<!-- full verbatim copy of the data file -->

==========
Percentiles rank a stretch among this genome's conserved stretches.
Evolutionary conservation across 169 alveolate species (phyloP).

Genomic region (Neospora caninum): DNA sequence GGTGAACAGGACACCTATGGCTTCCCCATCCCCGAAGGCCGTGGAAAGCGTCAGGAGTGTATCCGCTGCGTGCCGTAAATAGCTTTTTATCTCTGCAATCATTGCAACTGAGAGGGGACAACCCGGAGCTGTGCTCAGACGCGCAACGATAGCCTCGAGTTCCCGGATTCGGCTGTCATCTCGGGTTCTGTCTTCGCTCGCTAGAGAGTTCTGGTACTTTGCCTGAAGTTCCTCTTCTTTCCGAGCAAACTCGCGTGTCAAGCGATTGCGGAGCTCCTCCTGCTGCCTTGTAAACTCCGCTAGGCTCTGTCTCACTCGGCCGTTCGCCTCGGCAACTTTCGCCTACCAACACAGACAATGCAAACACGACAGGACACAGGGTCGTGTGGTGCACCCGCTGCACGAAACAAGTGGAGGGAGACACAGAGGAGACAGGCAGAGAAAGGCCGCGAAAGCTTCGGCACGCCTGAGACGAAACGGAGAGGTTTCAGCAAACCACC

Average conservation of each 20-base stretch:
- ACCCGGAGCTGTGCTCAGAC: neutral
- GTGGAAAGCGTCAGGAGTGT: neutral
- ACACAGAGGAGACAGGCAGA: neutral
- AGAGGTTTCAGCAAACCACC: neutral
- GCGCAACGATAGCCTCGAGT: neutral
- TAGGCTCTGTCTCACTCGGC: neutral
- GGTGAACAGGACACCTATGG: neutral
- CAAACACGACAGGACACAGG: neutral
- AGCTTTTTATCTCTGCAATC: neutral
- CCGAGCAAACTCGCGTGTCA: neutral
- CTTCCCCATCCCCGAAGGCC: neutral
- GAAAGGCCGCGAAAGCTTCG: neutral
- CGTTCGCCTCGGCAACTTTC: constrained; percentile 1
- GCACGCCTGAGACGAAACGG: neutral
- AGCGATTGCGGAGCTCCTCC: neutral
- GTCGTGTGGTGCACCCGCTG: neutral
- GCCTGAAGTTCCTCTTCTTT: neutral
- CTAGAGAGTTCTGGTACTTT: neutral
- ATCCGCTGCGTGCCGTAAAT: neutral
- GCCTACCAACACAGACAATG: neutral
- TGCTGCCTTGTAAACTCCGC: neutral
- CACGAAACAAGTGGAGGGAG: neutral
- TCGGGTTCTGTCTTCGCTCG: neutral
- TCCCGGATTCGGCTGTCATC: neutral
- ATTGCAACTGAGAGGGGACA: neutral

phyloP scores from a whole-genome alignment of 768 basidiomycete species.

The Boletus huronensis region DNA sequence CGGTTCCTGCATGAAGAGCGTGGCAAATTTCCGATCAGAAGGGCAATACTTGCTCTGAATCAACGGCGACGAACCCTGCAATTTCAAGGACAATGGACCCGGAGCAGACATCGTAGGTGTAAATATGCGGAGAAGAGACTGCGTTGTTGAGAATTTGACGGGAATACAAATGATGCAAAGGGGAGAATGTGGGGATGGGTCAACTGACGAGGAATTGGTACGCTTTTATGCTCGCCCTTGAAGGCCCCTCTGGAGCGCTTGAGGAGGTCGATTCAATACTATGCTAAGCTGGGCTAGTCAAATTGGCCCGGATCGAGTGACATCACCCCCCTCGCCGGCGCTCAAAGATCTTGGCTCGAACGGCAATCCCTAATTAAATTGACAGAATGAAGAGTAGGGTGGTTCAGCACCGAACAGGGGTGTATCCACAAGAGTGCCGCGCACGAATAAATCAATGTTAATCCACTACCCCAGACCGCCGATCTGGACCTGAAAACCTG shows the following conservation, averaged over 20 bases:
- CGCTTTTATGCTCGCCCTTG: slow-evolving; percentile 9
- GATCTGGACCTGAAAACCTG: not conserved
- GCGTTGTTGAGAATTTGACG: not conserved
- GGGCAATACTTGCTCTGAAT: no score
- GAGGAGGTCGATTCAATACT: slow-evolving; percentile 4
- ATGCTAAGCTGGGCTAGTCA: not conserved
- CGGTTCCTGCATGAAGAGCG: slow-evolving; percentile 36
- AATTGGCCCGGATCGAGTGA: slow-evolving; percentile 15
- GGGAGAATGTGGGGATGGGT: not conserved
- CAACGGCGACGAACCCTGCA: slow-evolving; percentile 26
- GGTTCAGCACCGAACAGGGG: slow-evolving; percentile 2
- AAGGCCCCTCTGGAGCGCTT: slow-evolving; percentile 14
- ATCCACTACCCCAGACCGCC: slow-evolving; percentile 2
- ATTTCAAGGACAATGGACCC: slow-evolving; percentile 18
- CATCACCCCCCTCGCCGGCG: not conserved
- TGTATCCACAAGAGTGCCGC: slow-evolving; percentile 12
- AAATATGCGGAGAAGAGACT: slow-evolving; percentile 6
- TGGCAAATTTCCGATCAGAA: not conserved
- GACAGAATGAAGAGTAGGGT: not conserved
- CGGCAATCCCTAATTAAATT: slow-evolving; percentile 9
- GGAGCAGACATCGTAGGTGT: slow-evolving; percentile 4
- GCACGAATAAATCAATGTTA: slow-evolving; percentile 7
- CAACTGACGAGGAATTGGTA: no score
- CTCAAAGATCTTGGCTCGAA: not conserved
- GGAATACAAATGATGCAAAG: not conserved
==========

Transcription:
Percentiles rank a stretch among this genome's conserved stretches.
Evolutionary conservation across 169 alveolate species (phyloP).

Genomic region (Neospora caninum): DNA sequence GGTGAACAGGACACCTATGGCTTCCCCATCCCCGAAGGCCGTGGAAAGCGTCAGGAGTGTATCCGCTGCGTGCCGTAAATAGCTTTTTATCTCTGCAATCATTGCAACTGAGAGGGGACAACCCGGAGCTGTGCTCAGACGCGCAACGATAGCCTCGAGTTCCCGGATTCGGCTGTCATCTCGGGTTCTGTCTTCGCTCGCTAGAGAGTTCTGGTACTTTGCCTGAAGTTCCTCTTCTTTCCGAGCAAACTCGCGTGTCAAGCGATTGCGGAGCTCCTCCTGCTGCCTTGTAAACTCCGCTAGGCTCTGTCTCACTCGGCCGTTCGCCTCGGCAACTTTCGCCTACCAACACAGACAATGCAAACACGACAGGACACAGGGTCGTGTGGTGCACCCGCTGCACGAAACAAGTGGAGGGAGACACAGAGGAGACAGGCAGAGAAAGGCCGCGAAAGCTTCGGCACGCCTGAGACGAAACGGAGAGGTTTCAGCAAACCACC

Average conservation of each 20-base stretch:
- ACCCGGAGCTGTGCTCAGAC: neutral
- GTGGAAAGCGTCAGGAGTGT: neutral
- ACACAGAGGAGACAGGCAGA: neutral
- AGAGGTTTCAGCAAACCACC: neutral
- GCGCAACGATAGCCTCGAGT: neutral
- TAGGCTCTGTCTCACTCGGC: neutral
- GGTGAACAGGACACCTATGG: neutral
- CAAACACGACAGGACACAGG: neutral
- AGCTTTTTATCTCTGCAATC: neutral
- CCGAGCAAACTCGCGTGTCA: neutral
- CTTCCCCATCCCCGAAGGCC: neutral
- GAAAGGCCGCGAAAGCTTCG: neutral
- CGTTCGCCTCGGCAACTTTC: constrained; percentile 1
- GCACGCCTGAGACGAAACGG: neutral
- AGCGATTGCGGAGCTCCTCC: neutral
- GTCGTGTGGTGCACCCGCTG: neutral
- GCCTGAAGTTCCTCTTCTTT: neutral
- CTAGAGAGTTCTGGTACTTT: neutral
- ATCCGCTGCGTGCCGTAAAT: neutral
- GCCTACCAACACAGACAATG: neutral
- TGCTGCCTTGTAAACTCCGC: neutral
- CACGAAACAAGTGGAGGGAG: neutral
- TCGGGTTCTGTCTTCGCTCG: neutral
- TCCCGGATTCGGCTGTCATC: neutral
- ATTGCAACTGAGAGGGGACA: neutral

phyloP scores from a whole-genome alignment of 768 basidiomycete species.

The Boletus huronensis region DNA sequence CGGTTCCTGCATGAAGAGCGTGGCAAATTTCCGATCAGAAGGGCAATACTTGCTCTGAATCAACGGCGACGAACCCTGCAATTTCAAGGACAATGGACCCGGAGCAGACATCGTAGGTGTAAATATGCGGAGAAGAGACTGCGTTGTTGAGAATTTGACGGGAATACAAATGATGCAAAGGGGAGAATGTGGGGATGGGTCAACTGACGAGGAATTGGTACGCTTTTATGCTCGCCCTTGAAGGCCCCTCTGGAGCGCTTGAGGAGGTCGATTCAATACTATGCTAAGCTGGGCTAGTCAAATTGGCCCGGATCGAGTGACATCACCCCCCTCGCCGGCGCTCAAAGATCTTGGCTCGAACGGCAATCCCTAATTAAATTGACAGAATGAAGAGTAGGGTGGTTCAGCACCGAACAGGGGTGTATCCACAAGAGTGCCGCGCACGAATAAATCAATGTTAATCCACTACCCCAGACCGCCGATCTGGACCTGAAAACCTG shows the following conservation, averaged over 20 bases:
- CGCTTTTATGCTCGCCCTTG: slow-evolving; percentile 9
- GATCTGGACCTGAAAACCTG: not conserved
- GCGTTGTTGAGAATTTGACG: not conserved
- GGGCAATACTTGCTCTGAAT: no score
- GAGGAGGTCGATTCAATACT: slow-evolving; percentile 4
- ATGCTAAGCTGGGCTAGTCA: not conserved
- CGGTTCCTGCATGAAGAGCG: slow-evolving; percentile 36
- AATTGGCCCGGATCGAGTGA: slow-evolving; percentile 15
- GGGAGAATGTGGGGATGGGT: not conserved
- CAACGGCGACGAACCCTGCA: slow-evolving; percentile 26
- GGTTCAGCACCGAACAGGGG: slow-evolving; percentile 2
- AAGGCCCCTCTGGAGCGCTT: slow-evolving; percentile 14
- ATCCACTACCCCAGACCGCC: slow-evolving; percentile 2
- ATTTCAAGGACAATGGACCC: slow-evolving; percentile 18
- CATCACCCCCCTCGCCGGCG: not conserved
- TGTATCCACAAGAGTGCCGC: slow-evolving; percentile 12
- AAATATGCGGAGAAGAGACT: slow-evolving; percentile 6
- TGGCAAATTTCCGATCAGAA: not conserved
- GACAGAATGAAGAGTAGGGT: not conserved
- CGGCAATCCCTAATTAAATT: slow-evolving; percentile 9
- GGAGCAGACATCGTAGGTGT: slow-evolving; percentile 4
- GCACGAATAAATCAATGTTA: slow-evolving; percentile 7
- CAACTGACGAGGAATTGGTA: no score
- CTCAAAGATCTTGGCTCGAA: not conserved
- GGAATACAAATGATGCAAAG: not conserved